Najeeb Jung

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Najeeb Jung/نجیب جنگ
Najeeb Jung (cropped).JPG
Najeeb Jung at 4th Dr. K. R. Narayanan Memorial Lecture at Jamia Millia Islamia, 2011.
Lieutenant Governor of Delhi
Assumed office
July 9, 2013
Preceded by Tejendra Khanna
Personal details
Born (1951-01-18) January 18, 1951 (age 64)
Alma mater Delhi University
Religion Islam

Najeeb Jung (born 18 January 1951) is the 20th and current Lieutenant Governor of Delhi of the National Capital Territory of Delhi. He joined the Indian Administrative Service (IAS) in 1973 and worked in Madhya Pradesh and with the Government of India. He was the 13th Vice-Chancellor of the Jamia Millia Islamia, a central university in Delhi.[1] Jung was born and raised in Delhi, where he attended St.Columba's School, New Delhi. He then did his BA (Hons) and MA in History from St. Stephen's College, Delhi, University of Delhi. He later completed his education in London, where he did M.Sc in Social Policy and Planning in Developing Countries from the London School of Economics and Political Science, UK.[2]>[3][4]


Jung joined Indian Administrative Service in 1973 and was encadered into the Madhya Pradesh cadre. He served as Joint Secretary to Government of India in the Ministry of Petroleum and Natural Gas from year 1994 to 1999.[5] He resigned from the service in 1999.[6]

He later served as a Senior Energy Specialist at the Asian Development Bank, as Fellow at the Oxford Institute for Energy Studies, University of Oxford and as Director for Energy Research at the Observer Research Foundation, New Delhi.[2]

He has published several monographs and reports on the energy sector and is a regular contributor to national newspapers on education and social issues. He is the Chairman of a Core Committee of Vice-Chancellors appointed by the Ministry of Human Resource Development (India) to examine various aspects of higher education, Chairman of a Committee to review the existing schemes for enhancing participation of minorities in higher education, Member of the Special Task Force set up by the Ministry of Home Affairs (India) to suggest developmental options for the Jammu region of the State of Jammu and Kashmir, Member of the Senate of the Indian Institute of Technology Kanpur, (IITK) and several other Committees at the national level.[7]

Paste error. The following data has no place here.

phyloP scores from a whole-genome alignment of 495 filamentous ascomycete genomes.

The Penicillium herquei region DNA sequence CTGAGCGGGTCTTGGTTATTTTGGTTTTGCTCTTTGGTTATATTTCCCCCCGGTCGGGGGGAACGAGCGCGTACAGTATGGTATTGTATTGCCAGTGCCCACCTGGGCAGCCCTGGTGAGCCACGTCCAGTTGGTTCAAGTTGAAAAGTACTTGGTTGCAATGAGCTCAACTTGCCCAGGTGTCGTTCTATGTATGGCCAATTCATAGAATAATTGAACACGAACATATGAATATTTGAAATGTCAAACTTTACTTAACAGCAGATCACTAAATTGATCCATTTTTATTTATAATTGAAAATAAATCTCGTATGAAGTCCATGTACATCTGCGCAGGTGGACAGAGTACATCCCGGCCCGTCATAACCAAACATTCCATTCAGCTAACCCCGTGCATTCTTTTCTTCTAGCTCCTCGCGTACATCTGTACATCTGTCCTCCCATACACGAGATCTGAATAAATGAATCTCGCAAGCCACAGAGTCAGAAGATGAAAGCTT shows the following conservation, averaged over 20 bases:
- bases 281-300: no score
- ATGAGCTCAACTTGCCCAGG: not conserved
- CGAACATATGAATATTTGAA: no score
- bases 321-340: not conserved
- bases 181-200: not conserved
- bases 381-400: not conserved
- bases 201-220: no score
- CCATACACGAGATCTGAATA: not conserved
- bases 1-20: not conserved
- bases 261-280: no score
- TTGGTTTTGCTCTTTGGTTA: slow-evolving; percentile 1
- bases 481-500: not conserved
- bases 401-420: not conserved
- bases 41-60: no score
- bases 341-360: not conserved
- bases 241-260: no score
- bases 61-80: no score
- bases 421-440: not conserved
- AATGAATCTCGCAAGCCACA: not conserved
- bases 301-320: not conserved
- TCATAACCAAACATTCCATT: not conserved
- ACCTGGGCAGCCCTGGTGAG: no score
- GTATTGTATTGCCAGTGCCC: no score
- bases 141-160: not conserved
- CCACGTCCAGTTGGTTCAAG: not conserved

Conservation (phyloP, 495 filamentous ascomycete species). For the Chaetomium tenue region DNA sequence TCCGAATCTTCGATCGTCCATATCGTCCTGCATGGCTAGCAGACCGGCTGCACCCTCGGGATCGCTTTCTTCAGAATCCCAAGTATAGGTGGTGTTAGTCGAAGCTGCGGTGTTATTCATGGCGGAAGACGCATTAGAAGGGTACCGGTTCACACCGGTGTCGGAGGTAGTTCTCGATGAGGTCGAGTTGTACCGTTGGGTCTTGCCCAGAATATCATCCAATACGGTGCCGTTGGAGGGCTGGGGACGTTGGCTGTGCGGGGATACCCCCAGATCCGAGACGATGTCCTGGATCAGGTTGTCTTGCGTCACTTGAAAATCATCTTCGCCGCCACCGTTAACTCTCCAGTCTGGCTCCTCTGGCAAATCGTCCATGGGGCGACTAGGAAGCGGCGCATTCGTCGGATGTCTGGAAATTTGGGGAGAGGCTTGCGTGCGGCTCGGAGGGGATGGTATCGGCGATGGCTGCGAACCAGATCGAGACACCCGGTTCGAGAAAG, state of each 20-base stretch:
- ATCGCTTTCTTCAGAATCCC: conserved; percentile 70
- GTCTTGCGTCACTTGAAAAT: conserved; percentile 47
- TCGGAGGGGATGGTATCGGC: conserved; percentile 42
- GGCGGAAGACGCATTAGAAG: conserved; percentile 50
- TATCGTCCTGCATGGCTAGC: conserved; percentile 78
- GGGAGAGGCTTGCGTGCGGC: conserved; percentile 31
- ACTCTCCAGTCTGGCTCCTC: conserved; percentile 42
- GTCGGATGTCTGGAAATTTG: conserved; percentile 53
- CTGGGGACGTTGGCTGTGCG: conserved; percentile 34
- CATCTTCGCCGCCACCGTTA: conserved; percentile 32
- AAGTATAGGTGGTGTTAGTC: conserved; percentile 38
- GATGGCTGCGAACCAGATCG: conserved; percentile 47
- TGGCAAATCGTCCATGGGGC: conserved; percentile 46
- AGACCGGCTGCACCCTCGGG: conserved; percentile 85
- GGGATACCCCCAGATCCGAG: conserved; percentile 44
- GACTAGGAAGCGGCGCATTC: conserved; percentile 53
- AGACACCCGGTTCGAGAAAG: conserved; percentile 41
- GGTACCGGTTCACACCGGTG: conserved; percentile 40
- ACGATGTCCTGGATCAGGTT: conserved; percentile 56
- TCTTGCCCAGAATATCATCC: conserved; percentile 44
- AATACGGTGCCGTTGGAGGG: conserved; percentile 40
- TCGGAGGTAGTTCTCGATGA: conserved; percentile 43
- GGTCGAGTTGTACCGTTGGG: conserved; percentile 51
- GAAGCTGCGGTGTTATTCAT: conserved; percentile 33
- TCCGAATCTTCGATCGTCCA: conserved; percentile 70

He is pursuing his Ph.D. on energy economics from the University of Oxford. On September-30-2010 he endorsed the judgement of Allahabad High Court on Babri Masjid Ram Janmabhoomi suit.

He quit the service in 1995 after his stint as joint secretary (exploration) in the Ministry of Petroleum and Natural Gas (India).[8] Jung played a crucial role in the privatization of ONGC's Panna-Mukta oilfield that went to a consortium of Reliance-ONGC and British Gas. Jung also had a stint in the Asian Development Bank. Later, he became director, energy research, in Reliance-run Observer Research Foundation.[9] On 28 August, 2014 passed an ordinanace to amend Section 115 of Motor Vehicle Act 1993 for making helmets compulsary for ladies on two wheelers in Delhi and exempted Sikh women from his order.

In 2009 September, he became the Vice Chancellor of the Jamia Millia Islamia.[9] In July 2013, he became the Lieutenant Governor of Delhi, replacing another former IAS officer Tejendra Khanna.[3]


  1. ^ Vice Chancellors of Jamia Millia Islamia.
  2. ^ a b "Najeeb Jung is new vice chancellor of Jamia Millia". Hindustan Times. September 3, 2009. Retrieved 12 February 2012. 
  3. ^ a b "About Our Honorable Lieutenant Governor". Delhi Govt Portal. Retrieved 2013-08-27. 
  4. ^ "Najeeb Jung, able administrator, took Jamia to new heights (Profile)". Business Standard. July 1, 2013. Retrieved 2013-08-27. 
  5. ^ "Najeeb Jung sworn-in as Delhi Lt. Governor". The Hindu. July 10, 2013. Retrieved May 3, 2014. 
  6. ^ "Najeeb Jung's forefathers held positions of great power". Economic Times. December 16, 2013. Retrieved May 2, 2014. 
  7. ^ "Reserve Bank of India Najeeb jung". Reserve Bank Of India. Retrieved 12 February 2012. 
  8. ^ "Najeeb Jung Returns to Delhi To Head Reliance Operations". Indian oil and gas. Retrieved 22 March 2012. 
  9. ^ a b

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